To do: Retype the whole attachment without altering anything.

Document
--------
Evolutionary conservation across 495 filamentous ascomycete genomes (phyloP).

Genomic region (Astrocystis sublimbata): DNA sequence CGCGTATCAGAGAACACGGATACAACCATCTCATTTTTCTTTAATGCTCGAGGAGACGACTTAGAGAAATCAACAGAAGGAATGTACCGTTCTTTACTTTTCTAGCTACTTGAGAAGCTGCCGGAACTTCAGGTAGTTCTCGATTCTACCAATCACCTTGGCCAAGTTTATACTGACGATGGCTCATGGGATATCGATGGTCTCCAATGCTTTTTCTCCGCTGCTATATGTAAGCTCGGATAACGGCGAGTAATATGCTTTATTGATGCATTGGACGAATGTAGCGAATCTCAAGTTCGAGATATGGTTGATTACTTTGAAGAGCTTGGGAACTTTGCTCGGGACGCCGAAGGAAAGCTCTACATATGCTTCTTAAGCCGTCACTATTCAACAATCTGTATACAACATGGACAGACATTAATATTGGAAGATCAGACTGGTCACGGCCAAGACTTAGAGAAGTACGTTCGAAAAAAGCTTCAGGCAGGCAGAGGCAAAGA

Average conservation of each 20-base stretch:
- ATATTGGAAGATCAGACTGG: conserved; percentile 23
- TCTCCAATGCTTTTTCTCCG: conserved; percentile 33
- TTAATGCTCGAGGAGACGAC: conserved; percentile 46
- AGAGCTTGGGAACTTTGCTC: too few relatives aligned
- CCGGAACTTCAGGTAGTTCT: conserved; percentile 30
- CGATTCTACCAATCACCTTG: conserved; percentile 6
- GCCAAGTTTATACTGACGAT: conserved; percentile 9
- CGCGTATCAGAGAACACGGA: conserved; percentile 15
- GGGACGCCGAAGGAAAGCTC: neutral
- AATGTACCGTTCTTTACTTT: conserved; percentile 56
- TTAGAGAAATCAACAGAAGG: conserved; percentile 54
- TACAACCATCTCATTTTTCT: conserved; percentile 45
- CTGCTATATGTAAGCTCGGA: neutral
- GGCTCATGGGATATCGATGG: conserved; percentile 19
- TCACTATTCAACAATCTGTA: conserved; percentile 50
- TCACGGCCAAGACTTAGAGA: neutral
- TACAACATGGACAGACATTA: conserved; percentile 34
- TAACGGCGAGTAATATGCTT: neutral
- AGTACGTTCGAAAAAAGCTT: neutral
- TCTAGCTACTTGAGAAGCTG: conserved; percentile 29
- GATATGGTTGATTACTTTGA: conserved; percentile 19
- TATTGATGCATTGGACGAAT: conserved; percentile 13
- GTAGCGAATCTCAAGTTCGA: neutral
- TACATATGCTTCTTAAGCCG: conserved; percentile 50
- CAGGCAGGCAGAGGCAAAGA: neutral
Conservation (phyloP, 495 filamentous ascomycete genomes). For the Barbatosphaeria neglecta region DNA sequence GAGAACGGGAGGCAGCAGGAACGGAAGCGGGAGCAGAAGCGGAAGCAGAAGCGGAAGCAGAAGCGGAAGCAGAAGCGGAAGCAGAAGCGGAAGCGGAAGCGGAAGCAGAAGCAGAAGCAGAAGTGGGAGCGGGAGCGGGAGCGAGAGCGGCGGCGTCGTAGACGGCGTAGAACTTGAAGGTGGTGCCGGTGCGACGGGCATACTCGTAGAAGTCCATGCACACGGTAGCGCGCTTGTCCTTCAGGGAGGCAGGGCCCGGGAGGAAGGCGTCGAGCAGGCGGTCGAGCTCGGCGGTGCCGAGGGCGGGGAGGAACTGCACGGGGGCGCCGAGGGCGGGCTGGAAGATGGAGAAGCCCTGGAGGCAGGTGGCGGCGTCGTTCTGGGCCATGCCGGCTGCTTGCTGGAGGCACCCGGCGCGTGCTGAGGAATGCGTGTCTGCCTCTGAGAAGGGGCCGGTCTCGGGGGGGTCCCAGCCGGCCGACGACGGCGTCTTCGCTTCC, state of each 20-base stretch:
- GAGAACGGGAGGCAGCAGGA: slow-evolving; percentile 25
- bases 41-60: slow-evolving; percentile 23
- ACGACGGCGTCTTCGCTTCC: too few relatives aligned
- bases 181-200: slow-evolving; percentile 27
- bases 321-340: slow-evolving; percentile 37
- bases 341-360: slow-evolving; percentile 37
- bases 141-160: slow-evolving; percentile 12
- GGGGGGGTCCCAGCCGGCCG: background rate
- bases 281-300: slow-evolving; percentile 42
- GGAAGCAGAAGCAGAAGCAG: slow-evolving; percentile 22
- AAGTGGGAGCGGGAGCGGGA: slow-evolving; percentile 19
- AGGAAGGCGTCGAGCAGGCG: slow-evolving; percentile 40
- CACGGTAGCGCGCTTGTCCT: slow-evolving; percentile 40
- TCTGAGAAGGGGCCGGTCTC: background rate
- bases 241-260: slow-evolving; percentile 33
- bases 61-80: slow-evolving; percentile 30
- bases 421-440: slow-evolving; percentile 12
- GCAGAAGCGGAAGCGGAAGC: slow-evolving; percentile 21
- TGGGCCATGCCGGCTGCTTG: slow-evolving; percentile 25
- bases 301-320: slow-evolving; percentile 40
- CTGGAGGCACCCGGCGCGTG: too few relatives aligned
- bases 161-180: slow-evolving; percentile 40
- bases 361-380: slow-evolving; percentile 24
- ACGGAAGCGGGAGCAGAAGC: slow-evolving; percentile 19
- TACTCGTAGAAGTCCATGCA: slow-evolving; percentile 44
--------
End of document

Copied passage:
Evolutionary conservation across 495 filamentous ascomycete genomes (phyloP).

Genomic region (Astrocystis sublimbata): DNA sequence CGCGTATCAGAGAACACGGATACAACCATCTCATTTTTCTTTAATGCTCGAGGAGACGACTTAGAGAAATCAACAGAAGGAATGTACCGTTCTTTACTTTTCTAGCTACTTGAGAAGCTGCCGGAACTTCAGGTAGTTCTCGATTCTACCAATCACCTTGGCCAAGTTTATACTGACGATGGCTCATGGGATATCGATGGTCTCCAATGCTTTTTCTCCGCTGCTATATGTAAGCTCGGATAACGGCGAGTAATATGCTTTATTGATGCATTGGACGAATGTAGCGAATCTCAAGTTCGAGATATGGTTGATTACTTTGAAGAGCTTGGGAACTTTGCTCGGGACGCCGAAGGAAAGCTCTACATATGCTTCTTAAGCCGTCACTATTCAACAATCTGTATACAACATGGACAGACATTAATATTGGAAGATCAGACTGGTCACGGCCAAGACTTAGAGAAGTACGTTCGAAAAAAGCTTCAGGCAGGCAGAGGCAAAGA

Average conservation of each 20-base stretch:
- ATATTGGAAGATCAGACTGG: conserved; percentile 23
- TCTCCAATGCTTTTTCTCCG: conserved; percentile 33
- TTAATGCTCGAGGAGACGAC: conserved; percentile 46
- AGAGCTTGGGAACTTTGCTC: too few relatives aligned
- CCGGAACTTCAGGTAGTTCT: conserved; percentile 30
- CGATTCTACCAATCACCTTG: conserved; percentile 6
- GCCAAGTTTATACTGACGAT: conserved; percentile 9
- CGCGTATCAGAGAACACGGA: conserved; percentile 15
- GGGACGCCGAAGGAAAGCTC: neutral
- AATGTACCGTTCTTTACTTT: conserved; percentile 56
- TTAGAGAAATCAACAGAAGG: conserved; percentile 54
- TACAACCATCTCATTTTTCT: conserved; percentile 45
- CTGCTATATGTAAGCTCGGA: neutral
- GGCTCATGGGATATCGATGG: conserved; percentile 19
- TCACTATTCAACAATCTGTA: conserved; percentile 50
- TCACGGCCAAGACTTAGAGA: neutral
- TACAACATGGACAGACATTA: conserved; percentile 34
- TAACGGCGAGTAATATGCTT: neutral
- AGTACGTTCGAAAAAAGCTT: neutral
- TCTAGCTACTTGAGAAGCTG: conserved; percentile 29
- GATATGGTTGATTACTTTGA: conserved; percentile 19
- TATTGATGCATTGGACGAAT: conserved; percentile 13
- GTAGCGAATCTCAAGTTCGA: neutral
- TACATATGCTTCTTAAGCCG: conserved; percentile 50
- CAGGCAGGCAGAGGCAAAGA: neutral
Conservation (phyloP, 495 filamentous ascomycete genomes). For the Barbatosphaeria neglecta region DNA sequence GAGAACGGGAGGCAGCAGGAACGGAAGCGGGAGCAGAAGCGGAAGCAGAAGCGGAAGCAGAAGCGGAAGCAGAAGCGGAAGCAGAAGCGGAAGCGGAAGCGGAAGCAGAAGCAGAAGCAGAAGTGGGAGCGGGAGCGGGAGCGAGAGCGGCGGCGTCGTAGACGGCGTAGAACTTGAAGGTGGTGCCGGTGCGACGGGCATACTCGTAGAAGTCCATGCACACGGTAGCGCGCTTGTCCTTCAGGGAGGCAGGGCCCGGGAGGAAGGCGTCGAGCAGGCGGTCGAGCTCGGCGGTGCCGAGGGCGGGGAGGAACTGCACGGGGGCGCCGAGGGCGGGCTGGAAGATGGAGAAGCCCTGGAGGCAGGTGGCGGCGTCGTTCTGGGCCATGCCGGCTGCTTGCTGGAGGCACCCGGCGCGTGCTGAGGAATGCGTGTCTGCCTCTGAGAAGGGGCCGGTCTCGGGGGGGTCCCAGCCGGCCGACGACGGCGTCTTCGCTTCC, state of each 20-base stretch:
- GAGAACGGGAGGCAGCAGGA: slow-evolving; percentile 25
- bases 41-60: slow-evolving; percentile 23
- ACGACGGCGTCTTCGCTTCC: too few relatives aligned
- bases 181-200: slow-evolving; percentile 27
- bases 321-340: slow-evolving; percentile 37
- bases 341-360: slow-evolving; percentile 37
- bases 141-160: slow-evolving; percentile 12
- GGGGGGGTCCCAGCCGGCCG: background rate
- bases 281-300: slow-evolving; percentile 42
- GGAAGCAGAAGCAGAAGCAG: slow-evolving; percentile 22
- AAGTGGGAGCGGGAGCGGGA: slow-evolving; percentile 19
- AGGAAGGCGTCGAGCAGGCG: slow-evolving; percentile 40
- CACGGTAGCGCGCTTGTCCT: slow-evolving; percentile 40
- TCTGAGAAGGGGCCGGTCTC: background rate
- bases 241-260: slow-evolving; percentile 33
- bases 61-80: slow-evolving; percentile 30
- bases 421-440: slow-evolving; percentile 12
- GCAGAAGCGGAAGCGGAAGC: slow-evolving; percentile 21
- TGGGCCATGCCGGCTGCTTG: slow-evolving; percentile 25
- bases 301-320: slow-evolving; percentile 40
- CTGGAGGCACCCGGCGCGTG: too few relatives aligned
- bases 161-180: slow-evolving; percentile 40
- bases 361-380: slow-evolving; percentile 24
- ACGGAAGCGGGAGCAGAAGC: slow-evolving; percentile 19
- TACTCGTAGAAGTCCATGCA: slow-evolving; percentile 44